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Robertsoniana Saxifrage
Saxifraga cuneifolia

Family: Saxifragaceae (saks-ih-frag-AY-see-ee) (Info)
Genus: Saxifraga (saks-if-FRAG-uh) (Info)
Species: cuneifolia (kew-nee-FOH-lee-uh) (Info)


Alpines and Rock Gardens



under 6 in. (15 cm)

6-12 in. (15-30 cm)


15-18 in. (38-45 cm)


USDA Zone 5a: to -28.8 C (-20 F)

USDA Zone 5b: to -26.1 C (-15 F)

USDA Zone 6a: to -23.3 C (-10 F)

USDA Zone 6b: to -20.5 C (-5 F)

USDA Zone 7a: to -17.7 C (0 F)

USDA Zone 7b: to -14.9 C (5 F)

USDA Zone 8a: to -12.2 C (10 F)

USDA Zone 8b: to -9.4 C (15 F)

Sun Exposure:

Sun to Partial Shade

Light Shade

Partial to Full Shade


Unknown - Tell us

Bloom Color:

White/Near White

Bloom Time:

Late Spring/Early Summer







Other details:

Average Water Needs; Water regularly; do not overwater

Soil pH requirements:

5.6 to 6.0 (acidic)

6.1 to 6.5 (mildly acidic)

6.6 to 7.5 (neutral)

7.6 to 7.8 (mildly alkaline)

Patent Information:

Unknown - Tell us

Propagation Methods:

By dividing the rootball

From seed; direct sow outdoors in fall

From seed; winter sow in vented containers, coldframe or unheated greenhouse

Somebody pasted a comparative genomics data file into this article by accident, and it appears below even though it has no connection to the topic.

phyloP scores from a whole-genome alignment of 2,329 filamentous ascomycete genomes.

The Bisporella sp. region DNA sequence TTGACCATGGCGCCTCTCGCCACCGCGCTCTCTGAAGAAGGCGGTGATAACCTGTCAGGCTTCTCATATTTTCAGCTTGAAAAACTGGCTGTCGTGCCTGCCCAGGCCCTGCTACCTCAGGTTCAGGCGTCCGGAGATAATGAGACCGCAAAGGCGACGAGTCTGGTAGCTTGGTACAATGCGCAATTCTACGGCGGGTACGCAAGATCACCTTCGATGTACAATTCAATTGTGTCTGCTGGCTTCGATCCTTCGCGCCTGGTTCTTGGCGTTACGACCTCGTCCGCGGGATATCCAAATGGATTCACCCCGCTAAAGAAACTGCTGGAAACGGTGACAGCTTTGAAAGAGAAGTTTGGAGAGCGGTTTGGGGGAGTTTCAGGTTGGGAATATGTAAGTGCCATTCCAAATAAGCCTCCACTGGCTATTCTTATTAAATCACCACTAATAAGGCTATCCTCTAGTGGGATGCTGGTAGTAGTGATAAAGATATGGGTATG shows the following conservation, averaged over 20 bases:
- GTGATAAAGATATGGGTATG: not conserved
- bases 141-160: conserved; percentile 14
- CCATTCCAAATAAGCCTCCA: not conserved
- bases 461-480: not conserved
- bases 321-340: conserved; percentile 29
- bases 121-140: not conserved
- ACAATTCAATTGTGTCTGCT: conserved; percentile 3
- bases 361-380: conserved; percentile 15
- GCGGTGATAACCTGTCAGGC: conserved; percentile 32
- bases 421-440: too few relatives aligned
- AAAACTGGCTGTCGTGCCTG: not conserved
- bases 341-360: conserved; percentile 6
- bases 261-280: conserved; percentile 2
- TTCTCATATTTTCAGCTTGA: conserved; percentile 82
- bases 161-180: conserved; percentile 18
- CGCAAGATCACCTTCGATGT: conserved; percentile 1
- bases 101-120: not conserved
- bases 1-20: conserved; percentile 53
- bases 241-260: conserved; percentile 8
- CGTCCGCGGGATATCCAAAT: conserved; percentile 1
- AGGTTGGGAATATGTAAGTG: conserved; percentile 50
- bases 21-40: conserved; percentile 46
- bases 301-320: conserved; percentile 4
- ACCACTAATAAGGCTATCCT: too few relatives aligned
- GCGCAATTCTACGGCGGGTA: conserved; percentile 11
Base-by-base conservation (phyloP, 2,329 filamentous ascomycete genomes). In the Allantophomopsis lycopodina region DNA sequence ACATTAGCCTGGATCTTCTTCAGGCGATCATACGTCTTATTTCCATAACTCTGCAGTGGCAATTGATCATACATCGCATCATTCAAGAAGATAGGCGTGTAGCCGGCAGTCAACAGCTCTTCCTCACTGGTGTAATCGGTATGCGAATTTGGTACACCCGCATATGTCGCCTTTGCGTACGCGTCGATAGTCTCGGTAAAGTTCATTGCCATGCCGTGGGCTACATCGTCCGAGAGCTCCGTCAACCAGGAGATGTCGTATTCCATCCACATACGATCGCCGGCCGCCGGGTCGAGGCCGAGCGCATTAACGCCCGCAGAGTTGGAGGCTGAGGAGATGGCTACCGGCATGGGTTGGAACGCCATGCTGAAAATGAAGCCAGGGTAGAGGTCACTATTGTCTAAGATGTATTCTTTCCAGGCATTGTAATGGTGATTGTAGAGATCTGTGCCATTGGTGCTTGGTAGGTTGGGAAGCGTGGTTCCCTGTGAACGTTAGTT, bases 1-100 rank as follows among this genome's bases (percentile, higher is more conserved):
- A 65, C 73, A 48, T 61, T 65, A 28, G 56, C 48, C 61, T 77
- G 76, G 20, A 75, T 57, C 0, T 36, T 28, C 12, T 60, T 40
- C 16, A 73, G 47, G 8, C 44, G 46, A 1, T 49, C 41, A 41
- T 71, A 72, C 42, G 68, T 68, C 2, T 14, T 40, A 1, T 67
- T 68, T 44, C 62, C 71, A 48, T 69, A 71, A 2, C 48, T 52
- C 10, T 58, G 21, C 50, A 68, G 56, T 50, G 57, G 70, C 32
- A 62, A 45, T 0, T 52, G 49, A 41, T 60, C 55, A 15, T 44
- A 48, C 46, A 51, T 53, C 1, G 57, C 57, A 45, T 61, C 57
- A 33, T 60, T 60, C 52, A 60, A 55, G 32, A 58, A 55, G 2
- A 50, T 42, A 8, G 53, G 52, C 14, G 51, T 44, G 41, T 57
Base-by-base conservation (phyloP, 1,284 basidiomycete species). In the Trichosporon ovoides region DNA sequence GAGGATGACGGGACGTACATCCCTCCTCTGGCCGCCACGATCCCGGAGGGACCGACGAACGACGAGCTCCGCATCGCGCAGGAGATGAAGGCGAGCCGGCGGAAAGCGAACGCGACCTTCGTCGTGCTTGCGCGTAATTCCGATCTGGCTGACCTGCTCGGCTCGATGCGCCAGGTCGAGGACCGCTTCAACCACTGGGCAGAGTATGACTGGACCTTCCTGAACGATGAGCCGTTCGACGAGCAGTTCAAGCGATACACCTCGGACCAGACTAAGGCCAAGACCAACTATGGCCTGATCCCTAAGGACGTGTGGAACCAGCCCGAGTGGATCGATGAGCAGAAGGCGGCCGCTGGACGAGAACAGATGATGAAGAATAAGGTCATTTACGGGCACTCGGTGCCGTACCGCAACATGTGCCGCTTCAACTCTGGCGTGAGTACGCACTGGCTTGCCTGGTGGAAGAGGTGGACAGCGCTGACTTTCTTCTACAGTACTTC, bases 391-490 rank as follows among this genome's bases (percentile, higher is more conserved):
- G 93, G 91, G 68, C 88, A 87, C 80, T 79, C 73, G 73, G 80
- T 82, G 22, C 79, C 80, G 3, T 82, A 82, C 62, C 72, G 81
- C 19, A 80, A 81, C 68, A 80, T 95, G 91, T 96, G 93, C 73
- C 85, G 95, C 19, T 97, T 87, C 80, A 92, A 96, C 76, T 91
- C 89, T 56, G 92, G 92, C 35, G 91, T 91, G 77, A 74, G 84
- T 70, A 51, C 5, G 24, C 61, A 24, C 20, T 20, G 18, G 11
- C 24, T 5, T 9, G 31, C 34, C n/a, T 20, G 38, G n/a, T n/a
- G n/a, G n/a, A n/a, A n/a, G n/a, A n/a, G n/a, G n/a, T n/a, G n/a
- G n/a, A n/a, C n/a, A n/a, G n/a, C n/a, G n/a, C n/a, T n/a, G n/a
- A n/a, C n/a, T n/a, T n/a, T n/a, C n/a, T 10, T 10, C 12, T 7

From seed; stratify if sowing indoors

Plant is viviparous

Seed Collecting:

Allow seedheads to dry on plants; remove and collect seeds

Gardeners' Notes:


On Jul 1, 2008, altagardener from Calgary, AB (Zone 3b) wrote:

According to W. Harding (Saxifrages: A Gardener's Guide to the Genus), Saxifraga cuneifolia is "widely distributed in the wooded, sub-alpine mountains of southern Europe, extending from the eastern Pyrenees to the Carpathians".


On Dec 7, 2004, Todd_Boland from St. John's, NL (Zone 5b) wrote:

There are 4 species and several hybrid saxifrages that fall under the Robertsoniana section. The most popular is S. X urbium 'London Pride'. Saxifraga cuneifolia is the smallest member with 1-2" rosettes of small, thick, wedge-shaped leaves which are deep green and often turn bronzy-purple in winter. They produce wiry stems to 8" tall and a loose spray of small, white starry flowers. Part to full shade in a humus-rich soil will keep them happy. It can be used as a groundcover, but is not as suited to this purpose as the other larger members of this group. Lovely plant for the shaded rockery. It is native throughout the mountains of southern Europe, growing as an understory plant in mixed forests.